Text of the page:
Macron win good for France ... and the Euro project
Emmanuel Macron’s win in the French Presidential election is good news for France and the Eurozone. Mr Macron appears to have secured around 66% of the vote to 34% for the National Front’s Marine Le Pen.
In electing a President whose party En Marche! is only a year old, the French electorate has rejected the political establishment. That said, voter turn-out was low suggesting a level of dissatisfaction with both candidates.
The good news is France has chosen a liberal reformist President who is second only to Angela Merkel in his support of the Euro-project. France has been, along with Italy, one of the Eurozone’s poor economic performers. Low growth, poor productivity and high unemployment are key features of France’s recent economic performance. A solid dose of structural reform is urgently required. France needs Mr Macron to deliver.
Key planks of Mr Macron’s policy platform include:
Greater Eurozone integration and co-operation on fiscal, social and environmental policies
A ‘Nordic-style’ fiscal policy mixing modest spending cuts with fiscal stimulus including tax cuts, keeping France’s budget deficit below the European Union limit of 3% of GDP
A smaller state: he intends cutting 50,000 public sector jobs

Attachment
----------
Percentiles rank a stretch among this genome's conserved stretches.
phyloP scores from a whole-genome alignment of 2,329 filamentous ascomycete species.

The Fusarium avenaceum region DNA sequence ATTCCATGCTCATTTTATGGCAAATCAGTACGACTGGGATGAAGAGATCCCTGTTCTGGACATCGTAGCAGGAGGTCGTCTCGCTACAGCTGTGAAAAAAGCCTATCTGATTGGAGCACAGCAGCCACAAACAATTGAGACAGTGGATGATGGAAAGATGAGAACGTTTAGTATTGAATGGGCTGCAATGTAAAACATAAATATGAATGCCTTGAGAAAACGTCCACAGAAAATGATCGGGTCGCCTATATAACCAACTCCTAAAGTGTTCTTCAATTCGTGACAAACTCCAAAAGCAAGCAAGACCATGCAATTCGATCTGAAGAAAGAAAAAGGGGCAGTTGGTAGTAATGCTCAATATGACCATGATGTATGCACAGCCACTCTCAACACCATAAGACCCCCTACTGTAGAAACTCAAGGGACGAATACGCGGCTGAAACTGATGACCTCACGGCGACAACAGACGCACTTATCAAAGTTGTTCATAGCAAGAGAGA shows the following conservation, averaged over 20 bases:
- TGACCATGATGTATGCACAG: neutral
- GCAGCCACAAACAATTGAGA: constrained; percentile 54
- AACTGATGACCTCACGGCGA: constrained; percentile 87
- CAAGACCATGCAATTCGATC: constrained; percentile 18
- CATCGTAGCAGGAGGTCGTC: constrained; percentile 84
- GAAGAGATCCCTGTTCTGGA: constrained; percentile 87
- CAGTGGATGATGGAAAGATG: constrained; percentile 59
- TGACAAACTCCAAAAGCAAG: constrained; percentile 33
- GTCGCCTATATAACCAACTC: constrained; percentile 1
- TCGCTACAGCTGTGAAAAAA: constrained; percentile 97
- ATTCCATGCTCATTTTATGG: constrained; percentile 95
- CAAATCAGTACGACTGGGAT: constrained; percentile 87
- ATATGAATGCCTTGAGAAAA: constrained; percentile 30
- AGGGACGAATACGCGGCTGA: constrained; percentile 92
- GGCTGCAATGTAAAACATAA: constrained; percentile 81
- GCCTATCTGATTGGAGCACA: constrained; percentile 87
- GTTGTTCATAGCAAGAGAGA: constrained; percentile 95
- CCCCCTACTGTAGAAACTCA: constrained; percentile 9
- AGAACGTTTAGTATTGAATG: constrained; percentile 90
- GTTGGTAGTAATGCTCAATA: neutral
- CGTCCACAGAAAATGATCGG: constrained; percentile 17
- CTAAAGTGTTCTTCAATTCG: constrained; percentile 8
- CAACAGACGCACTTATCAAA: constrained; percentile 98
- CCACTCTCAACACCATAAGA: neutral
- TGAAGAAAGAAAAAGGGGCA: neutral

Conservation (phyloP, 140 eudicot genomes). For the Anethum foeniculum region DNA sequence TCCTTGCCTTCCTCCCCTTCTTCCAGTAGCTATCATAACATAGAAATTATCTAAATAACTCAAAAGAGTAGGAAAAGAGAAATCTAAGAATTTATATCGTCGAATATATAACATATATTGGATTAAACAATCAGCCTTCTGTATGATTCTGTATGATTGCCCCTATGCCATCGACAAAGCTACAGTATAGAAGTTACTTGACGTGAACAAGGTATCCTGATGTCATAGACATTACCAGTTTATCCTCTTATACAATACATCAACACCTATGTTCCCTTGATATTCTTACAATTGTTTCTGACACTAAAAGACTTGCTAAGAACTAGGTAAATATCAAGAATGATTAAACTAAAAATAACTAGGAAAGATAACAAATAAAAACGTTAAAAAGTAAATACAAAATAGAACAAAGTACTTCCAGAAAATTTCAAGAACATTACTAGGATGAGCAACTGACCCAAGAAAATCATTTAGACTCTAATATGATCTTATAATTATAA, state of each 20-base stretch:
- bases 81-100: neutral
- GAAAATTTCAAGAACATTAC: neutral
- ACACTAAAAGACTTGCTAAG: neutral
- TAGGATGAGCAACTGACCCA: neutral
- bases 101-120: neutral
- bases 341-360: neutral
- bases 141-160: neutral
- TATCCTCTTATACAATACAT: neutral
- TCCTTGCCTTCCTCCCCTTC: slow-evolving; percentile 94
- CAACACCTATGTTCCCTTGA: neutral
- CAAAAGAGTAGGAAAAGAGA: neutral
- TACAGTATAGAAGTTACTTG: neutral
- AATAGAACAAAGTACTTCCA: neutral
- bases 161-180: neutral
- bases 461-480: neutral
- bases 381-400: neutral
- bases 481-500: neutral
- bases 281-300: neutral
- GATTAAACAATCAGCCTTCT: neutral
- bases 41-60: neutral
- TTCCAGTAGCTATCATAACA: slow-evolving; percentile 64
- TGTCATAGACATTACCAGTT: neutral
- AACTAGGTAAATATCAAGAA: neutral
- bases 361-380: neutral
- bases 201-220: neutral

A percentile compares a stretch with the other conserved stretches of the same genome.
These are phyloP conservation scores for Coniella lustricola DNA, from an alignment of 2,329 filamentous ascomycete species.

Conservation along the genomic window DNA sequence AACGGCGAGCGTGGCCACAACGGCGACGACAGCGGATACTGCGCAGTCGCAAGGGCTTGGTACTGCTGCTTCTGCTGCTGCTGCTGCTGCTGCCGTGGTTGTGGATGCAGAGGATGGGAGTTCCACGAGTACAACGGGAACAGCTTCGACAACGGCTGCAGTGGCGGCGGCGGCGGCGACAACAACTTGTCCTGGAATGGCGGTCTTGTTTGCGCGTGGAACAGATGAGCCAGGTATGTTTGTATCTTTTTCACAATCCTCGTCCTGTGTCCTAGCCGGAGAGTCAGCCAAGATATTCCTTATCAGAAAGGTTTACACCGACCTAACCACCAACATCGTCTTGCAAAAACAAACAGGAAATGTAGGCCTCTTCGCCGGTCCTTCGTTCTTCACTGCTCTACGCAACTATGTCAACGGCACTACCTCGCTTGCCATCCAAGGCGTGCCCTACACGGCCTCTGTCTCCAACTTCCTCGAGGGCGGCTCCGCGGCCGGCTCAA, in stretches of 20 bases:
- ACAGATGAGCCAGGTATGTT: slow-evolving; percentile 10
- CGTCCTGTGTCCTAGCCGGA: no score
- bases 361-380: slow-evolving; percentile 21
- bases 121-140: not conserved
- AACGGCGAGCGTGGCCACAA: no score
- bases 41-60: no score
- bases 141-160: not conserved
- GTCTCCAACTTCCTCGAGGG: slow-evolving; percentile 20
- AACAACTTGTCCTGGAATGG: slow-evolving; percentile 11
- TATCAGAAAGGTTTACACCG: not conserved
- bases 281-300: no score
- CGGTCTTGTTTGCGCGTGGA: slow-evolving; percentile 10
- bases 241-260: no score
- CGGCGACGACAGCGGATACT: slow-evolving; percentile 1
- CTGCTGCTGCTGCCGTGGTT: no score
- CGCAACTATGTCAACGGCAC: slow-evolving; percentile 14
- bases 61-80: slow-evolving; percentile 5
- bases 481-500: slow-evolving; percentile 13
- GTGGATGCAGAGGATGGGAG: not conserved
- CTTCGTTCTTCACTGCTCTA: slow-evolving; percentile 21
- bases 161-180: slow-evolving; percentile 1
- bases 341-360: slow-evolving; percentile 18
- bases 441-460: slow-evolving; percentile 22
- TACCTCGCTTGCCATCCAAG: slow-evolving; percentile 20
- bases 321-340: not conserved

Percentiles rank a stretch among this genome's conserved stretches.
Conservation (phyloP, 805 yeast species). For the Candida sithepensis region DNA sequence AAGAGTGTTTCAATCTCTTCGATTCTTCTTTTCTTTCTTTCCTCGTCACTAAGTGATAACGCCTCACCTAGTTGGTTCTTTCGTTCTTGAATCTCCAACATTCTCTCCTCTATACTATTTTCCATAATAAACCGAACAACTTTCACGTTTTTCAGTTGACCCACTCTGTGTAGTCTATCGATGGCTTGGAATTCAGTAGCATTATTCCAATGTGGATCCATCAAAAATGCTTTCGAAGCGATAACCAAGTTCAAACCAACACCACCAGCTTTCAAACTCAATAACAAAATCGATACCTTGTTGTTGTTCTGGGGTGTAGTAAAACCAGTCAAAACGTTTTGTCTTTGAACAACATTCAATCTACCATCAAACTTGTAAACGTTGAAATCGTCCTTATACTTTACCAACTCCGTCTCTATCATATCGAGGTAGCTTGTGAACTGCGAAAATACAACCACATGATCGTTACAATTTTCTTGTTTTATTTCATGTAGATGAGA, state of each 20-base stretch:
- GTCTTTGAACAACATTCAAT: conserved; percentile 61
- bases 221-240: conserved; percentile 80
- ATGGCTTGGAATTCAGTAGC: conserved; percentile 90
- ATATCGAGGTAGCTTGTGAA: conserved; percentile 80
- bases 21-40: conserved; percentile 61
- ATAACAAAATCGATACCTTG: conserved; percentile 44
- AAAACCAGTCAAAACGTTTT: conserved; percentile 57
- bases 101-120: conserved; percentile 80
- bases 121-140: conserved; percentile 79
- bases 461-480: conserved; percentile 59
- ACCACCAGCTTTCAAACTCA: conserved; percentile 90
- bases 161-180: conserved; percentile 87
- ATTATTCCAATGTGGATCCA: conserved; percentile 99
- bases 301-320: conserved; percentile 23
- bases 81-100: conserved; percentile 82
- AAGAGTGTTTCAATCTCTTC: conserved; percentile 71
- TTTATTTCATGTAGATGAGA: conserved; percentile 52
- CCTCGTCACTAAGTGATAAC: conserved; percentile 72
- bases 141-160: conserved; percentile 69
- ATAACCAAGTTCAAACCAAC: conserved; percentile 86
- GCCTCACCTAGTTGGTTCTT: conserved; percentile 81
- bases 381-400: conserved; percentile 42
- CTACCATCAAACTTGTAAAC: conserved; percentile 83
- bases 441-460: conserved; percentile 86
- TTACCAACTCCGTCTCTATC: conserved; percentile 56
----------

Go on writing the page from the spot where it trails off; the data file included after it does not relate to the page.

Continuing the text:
Modest deregulation of the labour market, including giving companies the freedom to negotiate their own deals on pay and working hours, and
Pro-free-trade: in fact he was the only free-trade advocate in the presidential campaign.
Attention now turns to how much of his programme the new President is able to implement. Critical to this is whether En Marche! can win a parliamentary majority in next month’s National Assembly elections or whether some form of coalition will be required, most likely with the centre-right Republicans. Not only is this an opportunity for France to undertake much needed reform, it’s a massive opportunity for Europe to also push on with strengthening the framework of the currency union.
We began this year with concern about the upcoming elections in Europe and what that might mean for the stability of the Eurozone. So far we have seen wins for pro-Europe governments in the Netherlands and now France. German Bundestag elections come later this year in October, but both likely candidates for Chancellor, Angela Merkel and Martin Schulz, are staunchly pro-Europe. Italy remains a risk with an election next year. But in the meantime, it would be disappointing if Europe’s leadership were to squander the newly re-committed support for a unified Europe.
We have maintained our over-weight to developed market equities over the course of the year on the back of the improved growth and earnings outlook. With the French election now out of the way another source of potential risk is behind us and we expect growth assets to respond positively to this outcome.
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